UNHCR has been investigating collecting data using smartphone technology for many areas of its operations such as site assessments and refugee profiling. In 2010 it carried out a pilot to assess the advantages and disadvantages – including feasibility, cost, time and human resources – of using mobile phones compared to existing paper-based data collection for a mosquito net coverage survey in Dadaab in Kenya.
The available applications (‘apps’) for Android phones1 allow the collection of a variety of data types: audio, GPS, image, video and barcode. Uploading and saving the data records were done easily and the data collected were validated and saved in a convertible format that could be analysed in standard statistical software – epiinfo, STATA, SPSS. The phone offered additional features for validation of data that are not found in paper surveys:
- The surveys recorded the time of data entry.
- Households visited were tagged with GPS coordinates.
Photos of mosquito nets showed that a net was actually present.
The time to complete the data collection was significantly reduced using the phones and the phone technology eliminated the additional days required for data entry, data cleaning and shipment of data sets.
With a faster implementation of the survey and the elimination of data entry, the phone method is less reliant on human resources, though a direct comparison of the quality of the data by comparing paper and mobile technology at the same household would be worth making.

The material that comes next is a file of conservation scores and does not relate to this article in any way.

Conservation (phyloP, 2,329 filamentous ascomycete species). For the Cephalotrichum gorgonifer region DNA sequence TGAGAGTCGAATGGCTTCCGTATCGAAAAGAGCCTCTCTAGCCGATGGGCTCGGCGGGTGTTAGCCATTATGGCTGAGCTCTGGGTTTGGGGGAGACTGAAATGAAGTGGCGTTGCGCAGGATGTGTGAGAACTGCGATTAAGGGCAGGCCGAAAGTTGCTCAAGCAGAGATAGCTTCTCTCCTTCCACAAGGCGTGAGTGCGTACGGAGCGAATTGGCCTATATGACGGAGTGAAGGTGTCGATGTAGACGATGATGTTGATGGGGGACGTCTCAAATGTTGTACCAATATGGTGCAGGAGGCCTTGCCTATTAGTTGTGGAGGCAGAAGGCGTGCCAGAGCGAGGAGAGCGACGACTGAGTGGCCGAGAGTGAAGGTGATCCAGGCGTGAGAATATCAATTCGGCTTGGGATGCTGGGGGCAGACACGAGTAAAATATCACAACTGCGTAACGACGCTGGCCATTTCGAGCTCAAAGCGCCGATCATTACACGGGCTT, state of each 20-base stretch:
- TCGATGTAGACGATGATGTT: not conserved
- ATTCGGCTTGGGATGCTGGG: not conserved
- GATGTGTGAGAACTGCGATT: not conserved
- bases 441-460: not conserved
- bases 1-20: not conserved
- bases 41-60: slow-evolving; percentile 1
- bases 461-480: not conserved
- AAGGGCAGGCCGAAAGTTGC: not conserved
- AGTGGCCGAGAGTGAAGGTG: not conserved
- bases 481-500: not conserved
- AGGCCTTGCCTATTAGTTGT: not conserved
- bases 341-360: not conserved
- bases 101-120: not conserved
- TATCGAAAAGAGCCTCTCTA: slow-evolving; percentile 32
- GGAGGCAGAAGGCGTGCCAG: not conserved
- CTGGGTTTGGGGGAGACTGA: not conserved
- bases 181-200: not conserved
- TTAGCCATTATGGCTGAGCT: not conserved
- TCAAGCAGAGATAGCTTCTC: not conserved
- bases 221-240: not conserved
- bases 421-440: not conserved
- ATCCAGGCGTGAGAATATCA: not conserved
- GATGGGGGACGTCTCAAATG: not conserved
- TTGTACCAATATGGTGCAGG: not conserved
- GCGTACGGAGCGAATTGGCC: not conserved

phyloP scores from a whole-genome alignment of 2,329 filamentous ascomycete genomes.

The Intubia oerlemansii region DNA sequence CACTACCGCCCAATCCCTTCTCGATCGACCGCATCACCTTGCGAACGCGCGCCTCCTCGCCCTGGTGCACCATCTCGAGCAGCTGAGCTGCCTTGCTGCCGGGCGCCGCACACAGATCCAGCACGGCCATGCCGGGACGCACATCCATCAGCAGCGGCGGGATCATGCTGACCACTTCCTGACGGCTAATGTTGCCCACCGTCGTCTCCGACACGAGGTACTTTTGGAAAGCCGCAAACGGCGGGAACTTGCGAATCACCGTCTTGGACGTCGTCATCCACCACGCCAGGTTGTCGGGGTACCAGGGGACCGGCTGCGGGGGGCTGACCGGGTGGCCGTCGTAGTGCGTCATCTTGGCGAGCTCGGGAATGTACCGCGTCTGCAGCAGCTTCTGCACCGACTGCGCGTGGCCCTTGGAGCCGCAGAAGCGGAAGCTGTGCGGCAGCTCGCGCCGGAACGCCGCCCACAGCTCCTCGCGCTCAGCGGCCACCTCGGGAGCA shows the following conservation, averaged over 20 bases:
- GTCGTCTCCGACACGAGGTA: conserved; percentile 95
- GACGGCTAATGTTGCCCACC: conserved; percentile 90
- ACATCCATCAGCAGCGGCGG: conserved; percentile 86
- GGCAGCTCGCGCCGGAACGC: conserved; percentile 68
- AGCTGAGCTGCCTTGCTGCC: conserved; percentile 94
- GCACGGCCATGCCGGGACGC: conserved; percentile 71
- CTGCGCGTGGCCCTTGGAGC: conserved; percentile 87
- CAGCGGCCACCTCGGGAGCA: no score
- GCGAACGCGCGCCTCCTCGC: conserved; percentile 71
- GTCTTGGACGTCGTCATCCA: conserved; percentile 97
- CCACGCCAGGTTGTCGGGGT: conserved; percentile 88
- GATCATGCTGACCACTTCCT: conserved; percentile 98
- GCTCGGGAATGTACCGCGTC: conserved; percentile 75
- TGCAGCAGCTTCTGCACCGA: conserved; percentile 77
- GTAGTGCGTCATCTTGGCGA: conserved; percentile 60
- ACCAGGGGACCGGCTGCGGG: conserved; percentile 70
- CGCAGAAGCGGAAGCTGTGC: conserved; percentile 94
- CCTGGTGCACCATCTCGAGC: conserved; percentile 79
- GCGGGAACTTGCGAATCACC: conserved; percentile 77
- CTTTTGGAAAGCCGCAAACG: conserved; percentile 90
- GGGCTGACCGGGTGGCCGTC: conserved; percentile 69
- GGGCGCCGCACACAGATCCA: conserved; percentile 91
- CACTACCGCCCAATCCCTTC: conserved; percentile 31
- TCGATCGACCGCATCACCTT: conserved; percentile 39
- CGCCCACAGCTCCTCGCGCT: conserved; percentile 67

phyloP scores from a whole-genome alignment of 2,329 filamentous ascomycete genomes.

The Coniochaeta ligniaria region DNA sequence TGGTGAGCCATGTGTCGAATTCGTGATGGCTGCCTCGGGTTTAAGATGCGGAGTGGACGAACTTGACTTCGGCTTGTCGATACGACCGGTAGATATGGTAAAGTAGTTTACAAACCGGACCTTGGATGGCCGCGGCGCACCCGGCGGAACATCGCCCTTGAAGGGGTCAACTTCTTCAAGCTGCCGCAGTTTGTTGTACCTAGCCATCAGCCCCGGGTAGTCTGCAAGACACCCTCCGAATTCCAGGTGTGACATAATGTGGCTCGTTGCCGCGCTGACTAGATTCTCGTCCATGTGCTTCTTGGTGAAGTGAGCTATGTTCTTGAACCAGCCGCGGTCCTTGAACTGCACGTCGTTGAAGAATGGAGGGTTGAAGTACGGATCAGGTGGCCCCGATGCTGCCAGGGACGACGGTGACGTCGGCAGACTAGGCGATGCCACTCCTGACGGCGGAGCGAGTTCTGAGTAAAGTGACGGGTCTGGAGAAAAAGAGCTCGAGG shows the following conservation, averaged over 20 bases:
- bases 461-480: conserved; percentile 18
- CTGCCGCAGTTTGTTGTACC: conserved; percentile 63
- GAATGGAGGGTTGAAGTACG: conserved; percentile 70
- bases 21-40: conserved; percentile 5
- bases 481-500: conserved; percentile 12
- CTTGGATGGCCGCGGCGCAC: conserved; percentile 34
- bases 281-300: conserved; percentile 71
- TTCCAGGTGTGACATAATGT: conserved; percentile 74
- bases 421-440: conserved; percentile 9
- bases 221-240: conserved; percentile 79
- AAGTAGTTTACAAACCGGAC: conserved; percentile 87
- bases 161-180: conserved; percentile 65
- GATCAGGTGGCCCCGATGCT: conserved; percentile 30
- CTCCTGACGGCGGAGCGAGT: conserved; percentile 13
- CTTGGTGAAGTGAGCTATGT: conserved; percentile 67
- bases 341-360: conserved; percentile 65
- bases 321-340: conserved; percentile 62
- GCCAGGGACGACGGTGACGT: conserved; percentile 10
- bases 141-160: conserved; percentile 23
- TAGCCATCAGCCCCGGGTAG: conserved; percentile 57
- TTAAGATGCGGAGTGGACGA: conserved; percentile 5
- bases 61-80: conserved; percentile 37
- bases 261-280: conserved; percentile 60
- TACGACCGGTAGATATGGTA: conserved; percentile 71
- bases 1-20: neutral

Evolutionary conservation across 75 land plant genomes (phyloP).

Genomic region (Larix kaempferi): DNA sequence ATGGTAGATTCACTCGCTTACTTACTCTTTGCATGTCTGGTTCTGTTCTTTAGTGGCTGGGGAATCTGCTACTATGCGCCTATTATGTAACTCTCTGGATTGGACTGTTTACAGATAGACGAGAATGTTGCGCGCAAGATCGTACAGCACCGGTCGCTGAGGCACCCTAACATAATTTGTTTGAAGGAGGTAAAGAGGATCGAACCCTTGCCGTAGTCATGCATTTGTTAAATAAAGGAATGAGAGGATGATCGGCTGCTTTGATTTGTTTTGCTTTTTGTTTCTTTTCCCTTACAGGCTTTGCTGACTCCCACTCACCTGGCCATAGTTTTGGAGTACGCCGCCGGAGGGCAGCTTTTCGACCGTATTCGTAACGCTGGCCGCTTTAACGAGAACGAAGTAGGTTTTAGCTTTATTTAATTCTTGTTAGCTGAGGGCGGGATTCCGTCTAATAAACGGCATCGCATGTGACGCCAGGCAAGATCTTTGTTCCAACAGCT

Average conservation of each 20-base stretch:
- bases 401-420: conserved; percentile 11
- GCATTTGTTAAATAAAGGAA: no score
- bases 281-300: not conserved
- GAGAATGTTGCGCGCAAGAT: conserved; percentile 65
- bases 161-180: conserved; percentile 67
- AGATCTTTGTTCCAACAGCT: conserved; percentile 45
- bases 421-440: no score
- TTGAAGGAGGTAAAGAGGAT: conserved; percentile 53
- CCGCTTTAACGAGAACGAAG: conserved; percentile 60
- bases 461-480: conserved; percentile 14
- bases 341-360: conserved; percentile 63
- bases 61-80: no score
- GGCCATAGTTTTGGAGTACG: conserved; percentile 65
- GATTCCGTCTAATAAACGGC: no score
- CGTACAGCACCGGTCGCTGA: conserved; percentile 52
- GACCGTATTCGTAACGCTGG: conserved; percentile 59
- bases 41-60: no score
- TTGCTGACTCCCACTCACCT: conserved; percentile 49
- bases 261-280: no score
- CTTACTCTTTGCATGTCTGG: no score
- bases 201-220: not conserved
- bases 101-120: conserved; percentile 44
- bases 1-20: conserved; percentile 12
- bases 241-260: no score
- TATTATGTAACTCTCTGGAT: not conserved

The cost comparison – not including the costs involved in or preparation – was not unfavourable. Start up costs for surveys were US$3,578 for paper and US$1,363 plus US$3,928 for purchase of the phones for Android. Assuming that all items for the paper based survey would need to be procured again for a second round but not the phones, this would show an overall combined cost savings in two rounds of surveys of US$501 for the Android phones over paper surveys. For every subsequent survey the cost savings for smartphone use would increase, although their lifespan is assumed to be approximately 18 months of field use before they require replacement. It is also important to consider and budget for spare parts and repairs.
There was overwhelming support for the use of the mobile phones in Dadaab, from both the interviewers and the UNHCR staff, for providing timely data to make decisions with. Besides the other advantages, interviewers found the use of phones less cumbersome than paper surveys and less prone to losing data, and the format helped them to follow the questions in order.
Sarah Hoibak (firstname.lastname@example.org) is a consultant on Malaria Control Programmes with UNHCR. Marian Schilperoord (email@example.com) is Senior Public Health Officer with the Public Health and HIV Section in UNHCR.
1 An open source mobile smartphone technology.